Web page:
Strand to Holborn

24/01/2016 at 20:53 | Posted in Crawls | Leave a comment
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New year, new pub crawl, and for January 2016 Dave took us on a walk from the Strand to Holborn.

We started out at the George on the Strand. From the outside this doesn’t look that promising, though I can’t put my finger on why. However, the range of beers on tap was great, with about 10 handpumps offering a good range of beers. We went for a combination of Hop Stuff Fusilier, Portobello Star, and the more commonly found (but still lovely and sessionable) Dark Star Hophead. Fortunately the pub is deep and although it was fairly busy near the front, we were able to find space and even a table towards the rear.

A short stroll around the corner brought us to one of the area’s newest pubs, and only brewpub, the Temple Brew House. I’d been in once when it was very new and it was absolutely packed; this time it was still busy but not overly so, and we even got lucky with a table when some people left. The range of beers is fantastic, though we mainly went for a house brew, the Tempale.

Next stop was the Knights Templar, a former bank beautifully converted by Wetherspoon. Nice range of ales on, 12 handpumps; as a bit of a baseball fan I had to try the Roosters Yankees (though I’m not a Yankee fan, but still you don’t often get a British ale with a baseball theme!) and some others went for the Revisionist South Pacific Red.

Leaving the Knights Templar, we passed by the Seven Stars – we didn’t stop because we’re on a mission to try new places and the Seven Stars has been visited a few times already. But if you’re following in our footsteps, do drop in!

We however continued through Lincoln’s Inn Fields, once a gruesome execution site, and past Sir John Soane’s museum, to the Hercules Pillars. This had a slightly dated feel, but had some decent if common ales such as Sambrook’s Wandle. Opposite this pub a plaque marks the birthplace of the Football Association, where the rules of the game were first codified. Those clubs that wanted to be allowed to run with the ball walked out, however, breaking away to form the game of rugby.

whippetThe next stop was the Holborn Whippet, in Sicilian Avenue. This pub has a very large range of craft beers, both cask and keg, in an unusual layout with a square central servery and gravity dispense of ales, without handpumps on the bar. We had a variety of beers but mostly Moor Nor’Hop and Adnams Mosaic, both excellent.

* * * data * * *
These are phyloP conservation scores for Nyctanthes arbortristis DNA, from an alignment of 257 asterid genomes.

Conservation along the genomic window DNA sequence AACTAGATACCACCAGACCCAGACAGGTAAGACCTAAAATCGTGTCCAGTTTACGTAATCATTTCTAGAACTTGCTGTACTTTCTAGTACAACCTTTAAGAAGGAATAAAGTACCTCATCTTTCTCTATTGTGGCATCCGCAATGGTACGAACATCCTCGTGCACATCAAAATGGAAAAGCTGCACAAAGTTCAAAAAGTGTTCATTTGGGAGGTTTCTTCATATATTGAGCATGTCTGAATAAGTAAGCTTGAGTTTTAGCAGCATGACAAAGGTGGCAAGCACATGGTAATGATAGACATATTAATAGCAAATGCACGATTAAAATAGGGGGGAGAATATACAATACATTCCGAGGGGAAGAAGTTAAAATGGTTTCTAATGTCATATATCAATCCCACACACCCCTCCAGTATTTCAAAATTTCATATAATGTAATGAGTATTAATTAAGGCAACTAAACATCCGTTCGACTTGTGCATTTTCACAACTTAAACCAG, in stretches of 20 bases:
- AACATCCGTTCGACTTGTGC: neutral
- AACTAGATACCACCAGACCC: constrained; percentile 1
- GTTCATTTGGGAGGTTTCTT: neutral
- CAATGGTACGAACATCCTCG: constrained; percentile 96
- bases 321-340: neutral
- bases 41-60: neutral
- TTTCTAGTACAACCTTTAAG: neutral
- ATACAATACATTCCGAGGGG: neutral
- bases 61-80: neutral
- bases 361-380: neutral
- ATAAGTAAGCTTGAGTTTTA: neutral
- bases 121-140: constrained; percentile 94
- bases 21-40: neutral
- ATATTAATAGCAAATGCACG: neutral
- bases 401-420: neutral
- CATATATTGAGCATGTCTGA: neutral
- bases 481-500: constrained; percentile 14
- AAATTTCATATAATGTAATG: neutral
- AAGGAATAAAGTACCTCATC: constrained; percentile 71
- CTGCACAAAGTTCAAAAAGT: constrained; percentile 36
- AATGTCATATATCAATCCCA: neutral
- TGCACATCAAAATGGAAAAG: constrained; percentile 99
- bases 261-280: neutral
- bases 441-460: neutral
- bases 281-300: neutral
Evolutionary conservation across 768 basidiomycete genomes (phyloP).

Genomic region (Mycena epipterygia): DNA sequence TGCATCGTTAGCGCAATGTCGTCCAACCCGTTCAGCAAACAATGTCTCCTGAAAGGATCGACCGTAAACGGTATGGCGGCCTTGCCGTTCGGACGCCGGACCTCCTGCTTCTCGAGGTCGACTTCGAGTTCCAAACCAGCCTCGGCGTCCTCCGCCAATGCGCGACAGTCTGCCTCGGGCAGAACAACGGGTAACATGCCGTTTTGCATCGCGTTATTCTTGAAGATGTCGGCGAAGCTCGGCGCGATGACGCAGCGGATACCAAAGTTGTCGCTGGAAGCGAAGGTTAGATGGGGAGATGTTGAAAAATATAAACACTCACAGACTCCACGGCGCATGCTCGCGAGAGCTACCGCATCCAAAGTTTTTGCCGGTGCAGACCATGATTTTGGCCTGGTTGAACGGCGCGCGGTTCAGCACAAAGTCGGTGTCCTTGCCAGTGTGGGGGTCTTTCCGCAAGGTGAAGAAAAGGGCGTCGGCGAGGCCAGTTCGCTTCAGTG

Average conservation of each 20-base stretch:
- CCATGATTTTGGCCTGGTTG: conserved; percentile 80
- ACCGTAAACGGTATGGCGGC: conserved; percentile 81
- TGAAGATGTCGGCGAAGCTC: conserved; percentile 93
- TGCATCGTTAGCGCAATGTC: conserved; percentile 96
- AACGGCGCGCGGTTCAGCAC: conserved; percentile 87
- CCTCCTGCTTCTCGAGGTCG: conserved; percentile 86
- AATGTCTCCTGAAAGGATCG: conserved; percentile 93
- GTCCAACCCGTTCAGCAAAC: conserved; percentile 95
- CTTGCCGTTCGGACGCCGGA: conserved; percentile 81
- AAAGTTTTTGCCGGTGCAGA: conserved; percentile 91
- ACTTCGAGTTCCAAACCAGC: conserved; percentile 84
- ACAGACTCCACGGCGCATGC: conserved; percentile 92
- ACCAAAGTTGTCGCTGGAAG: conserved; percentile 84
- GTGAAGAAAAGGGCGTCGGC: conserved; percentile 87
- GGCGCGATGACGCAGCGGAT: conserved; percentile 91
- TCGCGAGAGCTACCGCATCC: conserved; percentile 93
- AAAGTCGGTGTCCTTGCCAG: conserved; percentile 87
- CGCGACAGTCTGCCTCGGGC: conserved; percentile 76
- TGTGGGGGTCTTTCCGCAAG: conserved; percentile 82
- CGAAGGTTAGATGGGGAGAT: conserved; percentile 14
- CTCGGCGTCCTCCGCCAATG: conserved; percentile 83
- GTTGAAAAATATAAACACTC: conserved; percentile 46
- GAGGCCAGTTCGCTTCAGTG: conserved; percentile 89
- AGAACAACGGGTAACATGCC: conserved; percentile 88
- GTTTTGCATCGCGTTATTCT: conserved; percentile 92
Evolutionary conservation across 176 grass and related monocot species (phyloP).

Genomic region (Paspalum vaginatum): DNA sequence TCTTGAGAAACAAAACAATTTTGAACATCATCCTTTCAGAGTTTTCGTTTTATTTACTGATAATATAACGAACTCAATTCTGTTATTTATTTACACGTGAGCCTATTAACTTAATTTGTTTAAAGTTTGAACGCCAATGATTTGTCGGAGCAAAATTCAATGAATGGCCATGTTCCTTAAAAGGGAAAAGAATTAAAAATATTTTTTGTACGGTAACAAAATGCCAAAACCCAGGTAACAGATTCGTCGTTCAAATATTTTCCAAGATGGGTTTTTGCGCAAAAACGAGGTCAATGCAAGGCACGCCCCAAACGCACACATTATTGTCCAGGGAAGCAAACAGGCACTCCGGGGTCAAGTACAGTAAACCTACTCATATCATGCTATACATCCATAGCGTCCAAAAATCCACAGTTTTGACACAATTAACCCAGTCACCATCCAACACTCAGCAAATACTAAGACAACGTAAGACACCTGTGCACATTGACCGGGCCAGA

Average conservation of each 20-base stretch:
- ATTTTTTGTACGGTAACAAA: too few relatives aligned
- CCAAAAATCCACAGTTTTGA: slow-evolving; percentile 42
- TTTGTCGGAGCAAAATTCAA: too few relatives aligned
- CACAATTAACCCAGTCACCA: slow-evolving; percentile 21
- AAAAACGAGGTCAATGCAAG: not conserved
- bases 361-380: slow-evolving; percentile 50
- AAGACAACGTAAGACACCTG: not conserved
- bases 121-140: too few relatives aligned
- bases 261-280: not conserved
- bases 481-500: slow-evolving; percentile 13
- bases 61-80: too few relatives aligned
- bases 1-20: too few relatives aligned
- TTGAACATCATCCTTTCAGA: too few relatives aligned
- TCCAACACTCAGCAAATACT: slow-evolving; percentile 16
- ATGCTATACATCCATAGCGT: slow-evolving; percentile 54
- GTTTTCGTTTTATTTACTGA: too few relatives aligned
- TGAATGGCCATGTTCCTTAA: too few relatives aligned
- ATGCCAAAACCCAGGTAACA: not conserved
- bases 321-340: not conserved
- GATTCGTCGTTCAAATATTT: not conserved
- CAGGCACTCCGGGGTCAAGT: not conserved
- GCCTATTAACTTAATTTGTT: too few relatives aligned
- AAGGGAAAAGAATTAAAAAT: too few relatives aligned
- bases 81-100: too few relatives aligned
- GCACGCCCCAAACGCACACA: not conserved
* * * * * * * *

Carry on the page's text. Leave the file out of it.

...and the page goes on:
Next up, the opposite end of the ale (and price) spectrum… the Princess Louise. Like all Sam Smiths places, the stunning venue – in this case beautifully restored to its late 1890s state including partitions all around the central bar. The beer however was not up to the high standards so far on this crawl, though the bitter here is at least in cask rather than keg form.

The next pub, the White Hart, has the title of ‘oldest licenced premises in London’ over the door, allegedly dating to 1216. Either way, it was quite fun, with an 80s/90s disco going on when we visited, and a couple of decent if common ales; Tribute and Sambrook’s Junction, both fine.

Rather prematurely as it turns out, we held the Pub of the Crawl vote here before some of our members dashed off to catch a train. After a couple of rounds of voting and some debate, the Pub of the Crawl was the Holborn Whippet – and I don’t think that this was influenced by the Yorkshire contingent amongst us voting for the whippet, so congratulations! We also voted on the Beer of the Crawl, which was deemed Moor’s Nor’Hop. Congratulations, a worthy winner!

Finally, as we left we found that the nearby Craft Beer Company‘s local establishment just along the road stays open until 1am, so we headed there for a final one for the road. As ever, the range was superb; I had Weird Beard’s wonderfully named Little Things That Kill, others enjoyed Dark Star’s Anteres Red Ale and Redemption Fellowship Stout. Cracking end to an evening!